So, what has got me hot under the collar now. Today I listened to a Diversity and Inclusion Advisor talk about how equality, diversity and inclusion benefited companies. They quoted a Harvard Business Review article reporting on research that found multidisciplinary teams that combine the collective capabilities of women and men, people of different cultural heritage, and younger and older workers are 17% more likely to report that they are high performing, 20% more likely to say they make high-quality decisions, and 29% more likely to report behaving collaboratively. That is a misquote because the article was about how simply throwing a mix of people together doesn’t guarantee high performance; it requires inclusive leadership. Still equality, diversity and inclusion are a good thing, reducing it to ED & I or more commonly EDI is not a good thing.

If you look under the ‘Acronyms’ tab on the Free Dictionary you will find 46 different meanings for EDI. The most commonly used meaning is Electronic Data Interchange with Equality, Diversity and Inclusion being some way down the list. If it is important say it in full and appreciate the richness of the words and the meanings they convey.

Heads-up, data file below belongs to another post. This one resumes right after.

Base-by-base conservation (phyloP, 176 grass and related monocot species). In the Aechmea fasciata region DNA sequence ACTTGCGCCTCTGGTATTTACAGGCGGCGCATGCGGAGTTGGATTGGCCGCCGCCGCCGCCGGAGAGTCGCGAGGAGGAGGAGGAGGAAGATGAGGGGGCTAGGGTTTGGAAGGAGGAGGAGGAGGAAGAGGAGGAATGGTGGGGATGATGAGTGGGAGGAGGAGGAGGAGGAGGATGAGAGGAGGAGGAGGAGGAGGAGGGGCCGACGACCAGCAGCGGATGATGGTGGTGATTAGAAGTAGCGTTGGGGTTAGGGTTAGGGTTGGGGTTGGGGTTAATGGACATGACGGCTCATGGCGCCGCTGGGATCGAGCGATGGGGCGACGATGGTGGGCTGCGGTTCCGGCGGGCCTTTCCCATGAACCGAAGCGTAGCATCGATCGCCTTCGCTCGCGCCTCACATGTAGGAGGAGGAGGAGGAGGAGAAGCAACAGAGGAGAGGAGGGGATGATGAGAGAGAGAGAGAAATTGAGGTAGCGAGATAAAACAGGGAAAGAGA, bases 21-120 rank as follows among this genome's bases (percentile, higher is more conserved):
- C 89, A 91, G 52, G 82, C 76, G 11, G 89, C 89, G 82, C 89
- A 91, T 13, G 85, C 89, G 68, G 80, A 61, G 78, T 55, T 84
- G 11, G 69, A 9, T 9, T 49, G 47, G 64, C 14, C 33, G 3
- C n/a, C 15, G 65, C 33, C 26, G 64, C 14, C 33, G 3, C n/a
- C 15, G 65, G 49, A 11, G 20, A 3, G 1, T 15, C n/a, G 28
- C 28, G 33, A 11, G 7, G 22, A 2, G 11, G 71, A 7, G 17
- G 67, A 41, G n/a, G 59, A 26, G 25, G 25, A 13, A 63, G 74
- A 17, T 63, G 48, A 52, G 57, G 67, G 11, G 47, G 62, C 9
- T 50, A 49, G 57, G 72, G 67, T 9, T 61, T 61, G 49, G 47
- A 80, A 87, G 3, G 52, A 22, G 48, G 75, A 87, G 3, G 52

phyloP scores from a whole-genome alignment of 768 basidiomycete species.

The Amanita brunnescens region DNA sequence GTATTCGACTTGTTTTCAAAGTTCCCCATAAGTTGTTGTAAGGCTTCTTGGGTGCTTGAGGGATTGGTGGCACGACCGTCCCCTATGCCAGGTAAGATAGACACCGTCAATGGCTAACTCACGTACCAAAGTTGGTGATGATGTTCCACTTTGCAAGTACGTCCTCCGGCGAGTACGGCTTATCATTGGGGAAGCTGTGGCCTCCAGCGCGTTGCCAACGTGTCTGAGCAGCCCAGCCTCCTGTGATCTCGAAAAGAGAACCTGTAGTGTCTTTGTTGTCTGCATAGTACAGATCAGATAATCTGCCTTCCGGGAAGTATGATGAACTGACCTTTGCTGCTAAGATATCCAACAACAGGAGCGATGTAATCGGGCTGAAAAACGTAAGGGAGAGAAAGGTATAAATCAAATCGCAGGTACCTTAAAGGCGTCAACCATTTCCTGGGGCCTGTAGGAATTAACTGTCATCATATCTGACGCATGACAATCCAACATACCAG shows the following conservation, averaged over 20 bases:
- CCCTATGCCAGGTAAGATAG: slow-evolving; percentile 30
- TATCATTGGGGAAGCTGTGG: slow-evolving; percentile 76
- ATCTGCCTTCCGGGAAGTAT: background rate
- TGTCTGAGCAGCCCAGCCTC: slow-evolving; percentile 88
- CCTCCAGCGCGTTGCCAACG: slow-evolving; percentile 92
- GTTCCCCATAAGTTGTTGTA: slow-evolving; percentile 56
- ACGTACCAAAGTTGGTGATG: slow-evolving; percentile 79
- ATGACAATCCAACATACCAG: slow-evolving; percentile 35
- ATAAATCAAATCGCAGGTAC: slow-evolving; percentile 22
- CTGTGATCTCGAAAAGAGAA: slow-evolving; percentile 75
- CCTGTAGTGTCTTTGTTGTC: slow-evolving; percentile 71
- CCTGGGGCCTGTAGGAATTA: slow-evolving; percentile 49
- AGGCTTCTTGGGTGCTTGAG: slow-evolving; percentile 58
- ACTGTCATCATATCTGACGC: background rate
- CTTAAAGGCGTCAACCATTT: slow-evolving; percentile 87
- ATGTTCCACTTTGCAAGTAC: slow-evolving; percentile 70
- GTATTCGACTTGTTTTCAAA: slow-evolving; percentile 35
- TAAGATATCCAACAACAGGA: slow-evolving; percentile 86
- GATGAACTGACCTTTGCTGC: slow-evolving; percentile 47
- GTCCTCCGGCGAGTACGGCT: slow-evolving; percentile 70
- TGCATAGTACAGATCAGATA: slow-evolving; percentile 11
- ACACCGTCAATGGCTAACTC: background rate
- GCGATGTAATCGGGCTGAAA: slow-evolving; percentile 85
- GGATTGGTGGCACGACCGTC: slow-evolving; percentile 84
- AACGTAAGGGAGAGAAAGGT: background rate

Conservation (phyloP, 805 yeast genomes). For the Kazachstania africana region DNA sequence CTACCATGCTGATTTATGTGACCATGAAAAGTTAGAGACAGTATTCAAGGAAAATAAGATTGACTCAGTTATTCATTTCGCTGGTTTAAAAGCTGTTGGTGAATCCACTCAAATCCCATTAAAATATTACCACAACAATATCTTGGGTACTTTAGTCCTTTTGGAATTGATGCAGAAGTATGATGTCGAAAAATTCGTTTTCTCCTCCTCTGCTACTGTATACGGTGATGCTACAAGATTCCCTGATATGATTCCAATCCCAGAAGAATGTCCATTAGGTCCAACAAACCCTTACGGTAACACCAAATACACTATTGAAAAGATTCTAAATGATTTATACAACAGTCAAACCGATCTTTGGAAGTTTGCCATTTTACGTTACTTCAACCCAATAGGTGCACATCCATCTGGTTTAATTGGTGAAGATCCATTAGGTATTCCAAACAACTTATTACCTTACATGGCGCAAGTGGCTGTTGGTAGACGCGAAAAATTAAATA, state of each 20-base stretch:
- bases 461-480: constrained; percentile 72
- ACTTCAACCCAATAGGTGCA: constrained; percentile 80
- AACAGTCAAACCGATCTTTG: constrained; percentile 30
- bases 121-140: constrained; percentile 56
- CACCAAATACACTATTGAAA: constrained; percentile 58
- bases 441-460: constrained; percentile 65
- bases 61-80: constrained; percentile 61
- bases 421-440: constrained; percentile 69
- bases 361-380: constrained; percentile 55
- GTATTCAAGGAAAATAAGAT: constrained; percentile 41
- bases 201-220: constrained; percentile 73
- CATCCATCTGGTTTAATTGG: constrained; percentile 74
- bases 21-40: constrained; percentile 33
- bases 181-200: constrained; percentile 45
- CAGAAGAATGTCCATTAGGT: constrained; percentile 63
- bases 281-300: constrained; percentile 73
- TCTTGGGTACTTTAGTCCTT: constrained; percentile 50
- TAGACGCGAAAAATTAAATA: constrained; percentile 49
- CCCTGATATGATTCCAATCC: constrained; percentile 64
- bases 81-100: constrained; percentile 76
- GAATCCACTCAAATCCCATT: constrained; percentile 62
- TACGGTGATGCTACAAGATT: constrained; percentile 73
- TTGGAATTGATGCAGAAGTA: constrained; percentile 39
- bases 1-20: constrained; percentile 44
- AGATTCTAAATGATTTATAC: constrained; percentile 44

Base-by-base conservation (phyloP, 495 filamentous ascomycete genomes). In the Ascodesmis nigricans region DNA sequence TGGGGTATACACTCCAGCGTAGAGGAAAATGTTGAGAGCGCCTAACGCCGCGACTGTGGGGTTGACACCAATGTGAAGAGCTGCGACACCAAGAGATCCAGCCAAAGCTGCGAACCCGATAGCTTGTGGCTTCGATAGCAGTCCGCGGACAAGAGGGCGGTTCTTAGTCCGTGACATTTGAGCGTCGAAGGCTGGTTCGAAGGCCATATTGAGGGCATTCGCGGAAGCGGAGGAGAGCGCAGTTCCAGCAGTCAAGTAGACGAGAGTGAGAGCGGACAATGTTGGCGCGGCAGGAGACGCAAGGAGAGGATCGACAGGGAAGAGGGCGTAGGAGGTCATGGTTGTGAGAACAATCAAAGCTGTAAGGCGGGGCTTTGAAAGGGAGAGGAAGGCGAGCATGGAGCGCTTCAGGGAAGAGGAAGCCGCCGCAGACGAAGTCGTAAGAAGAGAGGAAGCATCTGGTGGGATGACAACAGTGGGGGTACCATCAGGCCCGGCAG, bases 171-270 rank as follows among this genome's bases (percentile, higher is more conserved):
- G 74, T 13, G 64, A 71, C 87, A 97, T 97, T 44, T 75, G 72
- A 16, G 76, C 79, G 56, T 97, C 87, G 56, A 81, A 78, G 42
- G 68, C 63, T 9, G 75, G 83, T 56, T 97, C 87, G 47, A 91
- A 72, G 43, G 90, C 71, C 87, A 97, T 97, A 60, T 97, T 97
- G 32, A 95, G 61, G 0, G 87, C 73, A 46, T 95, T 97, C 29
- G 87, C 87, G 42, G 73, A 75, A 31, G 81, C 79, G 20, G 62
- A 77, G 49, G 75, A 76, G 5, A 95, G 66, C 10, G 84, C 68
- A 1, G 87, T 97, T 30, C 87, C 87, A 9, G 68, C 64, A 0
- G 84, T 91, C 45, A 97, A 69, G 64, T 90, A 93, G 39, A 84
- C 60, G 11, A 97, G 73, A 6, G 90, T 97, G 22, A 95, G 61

Equality – the state of being equal, especially in status, rights, or opportunities.

Diversity – variety, a range of different things or people.

Inclusion – the action or state of including or of being included within a group.

ED & I could be anything, even a hospital department. Equality, Diversity and Inclusion is about rights, fairness, people, groups, richness.

If it is important say it.

If you like what I say you can buy me a coffee if you want to.


Networking is like owning a dog